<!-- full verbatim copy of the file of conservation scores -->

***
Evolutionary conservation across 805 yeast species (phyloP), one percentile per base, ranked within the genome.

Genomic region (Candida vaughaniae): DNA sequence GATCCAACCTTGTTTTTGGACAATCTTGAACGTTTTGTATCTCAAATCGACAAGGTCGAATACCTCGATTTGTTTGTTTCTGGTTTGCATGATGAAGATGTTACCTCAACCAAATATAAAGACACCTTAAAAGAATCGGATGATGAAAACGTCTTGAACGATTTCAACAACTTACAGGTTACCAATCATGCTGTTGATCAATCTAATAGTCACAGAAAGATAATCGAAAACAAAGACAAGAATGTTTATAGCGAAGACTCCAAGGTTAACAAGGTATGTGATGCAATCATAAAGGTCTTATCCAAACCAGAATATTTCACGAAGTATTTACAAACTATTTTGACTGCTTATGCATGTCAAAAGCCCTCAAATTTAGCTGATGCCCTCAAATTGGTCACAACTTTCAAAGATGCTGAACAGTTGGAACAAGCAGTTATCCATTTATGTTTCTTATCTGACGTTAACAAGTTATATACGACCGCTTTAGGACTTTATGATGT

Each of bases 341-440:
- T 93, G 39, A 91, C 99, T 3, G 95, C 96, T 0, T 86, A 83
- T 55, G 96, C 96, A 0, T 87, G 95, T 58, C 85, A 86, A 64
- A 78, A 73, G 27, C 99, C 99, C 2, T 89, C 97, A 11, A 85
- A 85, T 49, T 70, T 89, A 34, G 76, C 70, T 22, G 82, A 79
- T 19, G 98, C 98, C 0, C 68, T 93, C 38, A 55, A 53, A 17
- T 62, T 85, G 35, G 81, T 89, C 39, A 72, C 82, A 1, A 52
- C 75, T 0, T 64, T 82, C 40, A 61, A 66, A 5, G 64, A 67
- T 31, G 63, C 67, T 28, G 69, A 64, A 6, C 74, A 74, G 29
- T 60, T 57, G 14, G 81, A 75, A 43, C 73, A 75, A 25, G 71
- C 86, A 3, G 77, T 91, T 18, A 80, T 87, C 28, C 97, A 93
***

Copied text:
Evolutionary conservation across 805 yeast species (phyloP), one percentile per base, ranked within the genome.

Genomic region (Candida vaughaniae): DNA sequence GATCCAACCTTGTTTTTGGACAATCTTGAACGTTTTGTATCTCAAATCGACAAGGTCGAATACCTCGATTTGTTTGTTTCTGGTTTGCATGATGAAGATGTTACCTCAACCAAATATAAAGACACCTTAAAAGAATCGGATGATGAAAACGTCTTGAACGATTTCAACAACTTACAGGTTACCAATCATGCTGTTGATCAATCTAATAGTCACAGAAAGATAATCGAAAACAAAGACAAGAATGTTTATAGCGAAGACTCCAAGGTTAACAAGGTATGTGATGCAATCATAAAGGTCTTATCCAAACCAGAATATTTCACGAAGTATTTACAAACTATTTTGACTGCTTATGCATGTCAAAAGCCCTCAAATTTAGCTGATGCCCTCAAATTGGTCACAACTTTCAAAGATGCTGAACAGTTGGAACAAGCAGTTATCCATTTATGTTTCTTATCTGACGTTAACAAGTTATATACGACCGCTTTAGGACTTTATGATGT

Each of bases 341-440:
- T 93, G 39, A 91, C 99, T 3, G 95, C 96, T 0, T 86, A 83
- T 55, G 96, C 96, A 0, T 87, G 95, T 58, C 85, A 86, A 64
- A 78, A 73, G 27, C 99, C 99, C 2, T 89, C 97, A 11, A 85
- A 85, T 49, T 70, T 89, A 34, G 76, C 70, T 22, G 82, A 79
- T 19, G 98, C 98, C 0, C 68, T 93, C 38, A 55, A 53, A 17
- T 62, T 85, G 35, G 81, T 89, C 39, A 72, C 82, A 1, A 52
- C 75, T 0, T 64, T 82, C 40, A 61, A 66, A 5, G 64, A 67
- T 31, G 63, C 67, T 28, G 69, A 64, A 6, C 74, A 74, G 29
- T 60, T 57, G 14, G 81, A 75, A 43, C 73, A 75, A 25, G 71
- C 86, A 3, G 77, T 91, T 18, A 80, T 87, C 28, C 97, A 93